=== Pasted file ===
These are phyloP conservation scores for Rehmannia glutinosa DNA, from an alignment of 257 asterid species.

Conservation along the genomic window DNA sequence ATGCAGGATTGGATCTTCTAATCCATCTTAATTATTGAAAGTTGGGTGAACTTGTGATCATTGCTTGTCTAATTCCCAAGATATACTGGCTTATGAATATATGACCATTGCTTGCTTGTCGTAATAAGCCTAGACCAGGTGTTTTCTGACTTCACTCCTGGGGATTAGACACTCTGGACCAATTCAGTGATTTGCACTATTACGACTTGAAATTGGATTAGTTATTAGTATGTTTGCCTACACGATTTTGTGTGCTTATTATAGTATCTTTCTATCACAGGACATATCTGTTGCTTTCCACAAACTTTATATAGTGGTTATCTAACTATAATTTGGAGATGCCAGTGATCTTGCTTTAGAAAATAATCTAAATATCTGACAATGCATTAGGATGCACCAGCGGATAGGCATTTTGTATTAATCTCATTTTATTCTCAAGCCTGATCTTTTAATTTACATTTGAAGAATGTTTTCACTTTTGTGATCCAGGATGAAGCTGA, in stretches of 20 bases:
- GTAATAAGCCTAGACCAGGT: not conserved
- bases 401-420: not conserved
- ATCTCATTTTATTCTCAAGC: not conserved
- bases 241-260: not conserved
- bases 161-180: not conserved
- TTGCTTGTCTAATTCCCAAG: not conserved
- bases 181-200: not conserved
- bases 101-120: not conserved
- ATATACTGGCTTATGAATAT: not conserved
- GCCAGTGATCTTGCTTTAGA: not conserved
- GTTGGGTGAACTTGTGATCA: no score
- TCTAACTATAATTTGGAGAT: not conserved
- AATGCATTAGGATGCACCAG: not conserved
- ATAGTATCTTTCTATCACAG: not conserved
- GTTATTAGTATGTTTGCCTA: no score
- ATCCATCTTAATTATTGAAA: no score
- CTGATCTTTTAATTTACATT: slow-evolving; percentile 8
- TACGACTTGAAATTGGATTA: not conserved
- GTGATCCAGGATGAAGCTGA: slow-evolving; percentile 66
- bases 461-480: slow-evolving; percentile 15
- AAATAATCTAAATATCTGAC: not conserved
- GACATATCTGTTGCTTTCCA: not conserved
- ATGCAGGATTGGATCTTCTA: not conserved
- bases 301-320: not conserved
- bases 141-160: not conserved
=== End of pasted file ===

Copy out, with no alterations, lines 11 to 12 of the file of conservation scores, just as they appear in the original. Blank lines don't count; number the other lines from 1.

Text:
- ATATACTGGCTTATGAATAT: not conserved
- GCCAGTGATCTTGCTTTAGA: not conserved